The announcement came as US President George Bush wrapped up an official visit to China.
The US aerospace giant will deliver the 737-700 and 800 models to eight major Chinese airlines between 2006 and 2008, Boeing China spokesman George Liu said on Sunday.
The signing in Beijing is part of a broader deal to supply 150 737 aircraft, but the arrangement for the other 80 planes will be after 2008 and has not yet been finalised, Liu said.
“We are working with airplane customers to finalise that deal,” Liu said.
He said the agreement for the confirmed first batch of 70 aircraft was worth $4 billion.
The companies who will receive the 70 aircraft are Air China, China Southern Airlines, China Eastern Airlines, Shanghai Airlines, Xiamen Airlines, Shandong Airlines, Hainan Airlines and Shenzhen Airlines.
The deal was signed between Boeing and China‘s aviation authorities, including the China Aviation Supplies Import and Export Group – the state aircraft purchasing agency.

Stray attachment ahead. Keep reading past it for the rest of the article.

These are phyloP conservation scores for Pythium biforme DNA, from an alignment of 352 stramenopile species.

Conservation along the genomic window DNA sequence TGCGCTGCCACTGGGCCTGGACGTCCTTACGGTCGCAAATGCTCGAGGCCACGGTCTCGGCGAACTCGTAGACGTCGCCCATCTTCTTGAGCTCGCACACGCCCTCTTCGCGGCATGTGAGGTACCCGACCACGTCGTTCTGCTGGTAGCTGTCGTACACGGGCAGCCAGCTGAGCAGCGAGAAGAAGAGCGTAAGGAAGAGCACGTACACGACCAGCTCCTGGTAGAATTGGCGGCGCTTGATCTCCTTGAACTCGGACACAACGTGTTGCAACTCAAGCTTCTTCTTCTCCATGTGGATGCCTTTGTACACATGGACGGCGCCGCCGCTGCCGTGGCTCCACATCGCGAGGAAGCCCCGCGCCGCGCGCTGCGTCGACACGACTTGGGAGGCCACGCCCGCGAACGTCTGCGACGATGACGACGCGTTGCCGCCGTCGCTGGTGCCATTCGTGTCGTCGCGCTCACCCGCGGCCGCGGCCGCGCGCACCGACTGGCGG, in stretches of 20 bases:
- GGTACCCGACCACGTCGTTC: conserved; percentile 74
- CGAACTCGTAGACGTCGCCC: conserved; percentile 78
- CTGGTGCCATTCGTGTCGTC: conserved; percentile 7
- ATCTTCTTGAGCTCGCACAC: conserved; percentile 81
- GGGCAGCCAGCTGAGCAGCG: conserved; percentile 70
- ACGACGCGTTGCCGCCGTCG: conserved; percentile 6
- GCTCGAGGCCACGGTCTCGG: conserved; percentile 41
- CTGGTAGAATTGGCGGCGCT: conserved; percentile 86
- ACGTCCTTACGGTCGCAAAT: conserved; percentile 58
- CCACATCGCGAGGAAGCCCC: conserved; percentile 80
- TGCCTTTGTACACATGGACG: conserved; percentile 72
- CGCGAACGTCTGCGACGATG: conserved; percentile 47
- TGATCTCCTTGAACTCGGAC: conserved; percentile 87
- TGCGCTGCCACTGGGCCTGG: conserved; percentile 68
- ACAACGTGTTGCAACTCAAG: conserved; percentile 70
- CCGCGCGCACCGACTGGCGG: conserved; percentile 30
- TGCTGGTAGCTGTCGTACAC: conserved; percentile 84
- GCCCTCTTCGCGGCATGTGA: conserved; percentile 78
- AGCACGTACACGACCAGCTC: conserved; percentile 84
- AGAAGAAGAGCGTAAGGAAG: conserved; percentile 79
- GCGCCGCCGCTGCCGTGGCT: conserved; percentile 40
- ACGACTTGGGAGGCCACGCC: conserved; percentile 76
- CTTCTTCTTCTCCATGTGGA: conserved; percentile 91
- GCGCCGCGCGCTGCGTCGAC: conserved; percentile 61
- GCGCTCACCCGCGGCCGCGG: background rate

The signing of the deal came as Bush discussed China’s massive trade surplus with the United States with Chinese President Hu Jintao at the Great Hall of the People.
US Trade deficit
Bush had signalled before the visit that trade issues would be high on his agenda, with one of his key concerns being the US trade deficit with China, which is expected to surpass $200 billion this year.
The latest deal adds to an agreement in January in which Boeing sold 60 of its new generation 787 “Dreamliner” passenger jets to China for $7.2 billion.
It is a further boost for Boeing in its battle against European rival Airbus for market share in the world’s fastest growing major aviation market.
Boeing holds about 62% of China’s aviation market. Airbus holds a 28% share.